But In 2007, Gary wasn’t feeling well. He had suffered a fall and bruised his chest, and while he’d always had a clean bill of health, he couldn’t shake the soreness. After getting checked out by a new doctor, the Owens learned that malignancy had been growing for some time.
“Where he got that injury, that’s where the lung cancer started,” David says. “By the time he was in the hospital, they told him he only had a couple weeks to live. He only lived four days after his diagnosis.”
After Gary passed away, the family had a falling out when David’s stepmother refused to let him have his father’s building equipment, putting the company, then named Holiday Pools, in jeopardy and prompting David to make a big decision. “If I’m not going to inherit my dad’s equipment, which we worked so hard to gain,” he determined, “I’m just going to start over. I’ll build my own company and get my own equipment.”
With only a beat-up pickup truck and a handful of tools, David launched his own company — which he named Owens Pools, in honor of his dad’s first pool company.
Luckily, old customers were more than happy to help David get on his feet. “I’ll put you to work!” they told him, as his father-in-law pitched in to get his start-up rolling.
More and more old names kept coming out of the woodwork, as did old projects. Just within the last couple years, David revisited one of the job sites from his childhood: the home with the black sand.
“I did the replacement liner in that pool, and I said, ‘This is the pool with the gold underneath it!’ I told the people, ‘If you guys can ever turn this into a mining operation, you’ve got gold underneath this thing.’”
Like his dad, David is creative, often walking into someone’s yard and seeing the project before it’s drawn out. But he also admits that he also inherited a penchant for perfectionism, and is reluctant to contract out parts of the job.
“Pretty much every part of the project is touched by my hand. Which is good and bad,” he says.
But workload is an area where the two differ. While Gary was part of a generation that never turned down work, David screens his clients for compatibility.
“I kind of get a vibe from my customers when I go out and look at their pools and bid on them. I can tell right away if I want a job or not. But dad would just take it. He would just take the job, even if those people were a nightmare to work for.”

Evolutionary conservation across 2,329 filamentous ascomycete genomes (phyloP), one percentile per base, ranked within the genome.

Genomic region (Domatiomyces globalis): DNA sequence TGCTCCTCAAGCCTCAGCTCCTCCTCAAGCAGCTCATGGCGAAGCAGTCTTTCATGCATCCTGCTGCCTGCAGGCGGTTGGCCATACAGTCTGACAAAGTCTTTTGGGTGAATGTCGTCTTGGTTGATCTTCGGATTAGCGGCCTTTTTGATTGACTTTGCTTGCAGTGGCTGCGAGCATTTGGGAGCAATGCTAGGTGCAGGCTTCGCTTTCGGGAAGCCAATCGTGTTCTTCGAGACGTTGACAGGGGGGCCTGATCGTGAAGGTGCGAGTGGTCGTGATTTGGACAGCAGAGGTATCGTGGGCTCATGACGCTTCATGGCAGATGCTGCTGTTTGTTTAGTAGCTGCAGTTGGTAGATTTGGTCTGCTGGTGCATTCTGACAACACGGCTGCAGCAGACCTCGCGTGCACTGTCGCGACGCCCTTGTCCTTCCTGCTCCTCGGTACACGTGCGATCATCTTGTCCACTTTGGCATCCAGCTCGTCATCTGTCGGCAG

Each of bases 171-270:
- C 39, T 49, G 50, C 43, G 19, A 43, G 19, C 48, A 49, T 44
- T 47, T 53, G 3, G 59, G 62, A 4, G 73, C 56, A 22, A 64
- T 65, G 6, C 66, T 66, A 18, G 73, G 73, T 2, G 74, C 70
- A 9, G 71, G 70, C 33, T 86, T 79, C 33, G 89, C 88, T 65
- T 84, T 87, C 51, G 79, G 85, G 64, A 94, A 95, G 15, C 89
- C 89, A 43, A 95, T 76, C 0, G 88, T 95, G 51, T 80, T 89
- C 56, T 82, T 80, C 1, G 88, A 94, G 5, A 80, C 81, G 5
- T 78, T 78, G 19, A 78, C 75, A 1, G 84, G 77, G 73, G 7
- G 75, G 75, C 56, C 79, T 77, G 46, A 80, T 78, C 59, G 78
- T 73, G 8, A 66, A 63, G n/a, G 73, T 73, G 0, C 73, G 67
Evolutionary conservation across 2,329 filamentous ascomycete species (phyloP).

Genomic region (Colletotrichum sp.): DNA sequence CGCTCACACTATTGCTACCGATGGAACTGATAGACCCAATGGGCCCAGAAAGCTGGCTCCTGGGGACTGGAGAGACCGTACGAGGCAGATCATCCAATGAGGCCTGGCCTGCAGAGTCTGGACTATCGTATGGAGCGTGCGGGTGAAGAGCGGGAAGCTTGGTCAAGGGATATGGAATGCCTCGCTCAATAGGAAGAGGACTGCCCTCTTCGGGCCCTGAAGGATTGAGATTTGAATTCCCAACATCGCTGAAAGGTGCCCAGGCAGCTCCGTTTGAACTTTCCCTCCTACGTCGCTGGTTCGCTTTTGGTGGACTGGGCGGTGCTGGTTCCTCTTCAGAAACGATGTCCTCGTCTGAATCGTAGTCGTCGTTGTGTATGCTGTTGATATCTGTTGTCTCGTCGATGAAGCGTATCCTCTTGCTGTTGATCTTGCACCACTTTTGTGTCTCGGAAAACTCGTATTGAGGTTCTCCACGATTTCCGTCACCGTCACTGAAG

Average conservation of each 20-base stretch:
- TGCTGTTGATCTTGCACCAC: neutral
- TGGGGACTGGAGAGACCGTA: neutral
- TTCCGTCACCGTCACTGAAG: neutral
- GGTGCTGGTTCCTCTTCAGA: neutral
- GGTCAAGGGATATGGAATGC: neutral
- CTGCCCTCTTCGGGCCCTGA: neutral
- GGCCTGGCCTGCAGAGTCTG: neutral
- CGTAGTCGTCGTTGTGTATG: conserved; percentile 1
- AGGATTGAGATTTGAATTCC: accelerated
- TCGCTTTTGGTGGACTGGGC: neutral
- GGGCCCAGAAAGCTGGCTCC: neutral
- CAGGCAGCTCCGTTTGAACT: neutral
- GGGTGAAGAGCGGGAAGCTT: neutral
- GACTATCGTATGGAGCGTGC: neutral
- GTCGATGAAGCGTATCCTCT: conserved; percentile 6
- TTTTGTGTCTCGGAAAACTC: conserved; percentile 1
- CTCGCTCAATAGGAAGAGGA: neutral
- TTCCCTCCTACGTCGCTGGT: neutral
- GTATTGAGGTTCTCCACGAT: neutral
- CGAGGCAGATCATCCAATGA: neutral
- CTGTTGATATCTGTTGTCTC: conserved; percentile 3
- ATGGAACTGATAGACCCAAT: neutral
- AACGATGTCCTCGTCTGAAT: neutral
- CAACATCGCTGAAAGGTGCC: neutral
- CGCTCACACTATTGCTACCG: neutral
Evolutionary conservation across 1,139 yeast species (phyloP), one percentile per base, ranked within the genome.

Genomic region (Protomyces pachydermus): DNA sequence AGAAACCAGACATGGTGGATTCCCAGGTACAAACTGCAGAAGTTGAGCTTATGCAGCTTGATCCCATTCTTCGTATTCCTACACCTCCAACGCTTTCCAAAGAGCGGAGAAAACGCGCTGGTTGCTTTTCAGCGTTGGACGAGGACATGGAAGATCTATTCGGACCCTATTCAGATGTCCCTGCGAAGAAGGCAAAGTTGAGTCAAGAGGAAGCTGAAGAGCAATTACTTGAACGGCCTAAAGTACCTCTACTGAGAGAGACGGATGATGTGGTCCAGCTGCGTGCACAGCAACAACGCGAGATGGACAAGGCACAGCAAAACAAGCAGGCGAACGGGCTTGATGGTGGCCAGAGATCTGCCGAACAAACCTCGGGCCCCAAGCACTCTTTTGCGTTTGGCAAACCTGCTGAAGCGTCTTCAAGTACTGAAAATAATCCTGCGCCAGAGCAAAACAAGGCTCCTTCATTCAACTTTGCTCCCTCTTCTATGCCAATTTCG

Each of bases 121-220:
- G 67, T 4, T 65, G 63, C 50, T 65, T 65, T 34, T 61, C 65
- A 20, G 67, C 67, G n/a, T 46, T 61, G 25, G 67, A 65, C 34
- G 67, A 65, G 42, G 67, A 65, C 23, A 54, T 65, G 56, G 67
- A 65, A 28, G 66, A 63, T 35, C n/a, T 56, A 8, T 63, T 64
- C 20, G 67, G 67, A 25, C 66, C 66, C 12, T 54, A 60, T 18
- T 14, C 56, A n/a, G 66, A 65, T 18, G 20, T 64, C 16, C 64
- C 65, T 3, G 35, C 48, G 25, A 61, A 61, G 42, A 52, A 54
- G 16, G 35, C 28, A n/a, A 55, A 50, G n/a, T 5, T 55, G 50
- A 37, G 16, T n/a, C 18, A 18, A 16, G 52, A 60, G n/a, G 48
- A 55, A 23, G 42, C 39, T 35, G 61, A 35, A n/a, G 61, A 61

To that end, David takes on just a couple jobs at any given time, and passes on other leads to his competitors, with whom he’s built great relationships. “If I don’t have time to build a job, I send that job their way. And they do the same thing for me.
Holiday Pools may have had humble beginnings, but by the time Gary passed away, he was working on high-end projects, even landing a gold and silver medal for his work in 1992.
“He really strived to get into high-end pools. And he was there. He was building them, we’re were getting those high-end jobs, custom fancy gunite pools. So I’m just trying to carry on that legacy,” David says.
And just like his dad, it’s David’s goal that one day, he too will have some medals.
“I think my biggest goal in life is to build a gold medal-winning pool. And I think once I’ve done that, I’ll be satisfied with my career,” he says, laughing. “Sounds kind of funny, but I think that’s what I’m striving for now.
Everyone has funny memories from the job site. Here’s one shared between David and his dad:
We were gunite-ing a pool up in Portland, and Dad had this old aluminum ladder, which he used to crawl out of the deep end after spraying his way out. That’s how Dad liked to come out — he liked to come out of the deep end. So we kept telling him, “Dad, you need to get rid of that old aluminum ladder.” And he’s like, “No, that’s my favorite ladder!’”
So we just got done spraying the bottom, and Dad’s crawling out, and just about three quarters of the way up, the ladder breaks. Dad literally falls backward, doing the Nestea plunge, and I’m not kidding, his whole body sticks to the floor; he’s up to his ears in concrete. There he is, doing concrete angels in the bottom of the pool.
Finally Dad gets out, covered in concrete, and he says, “Yeah, I guess I’m gonna get a new ladder.”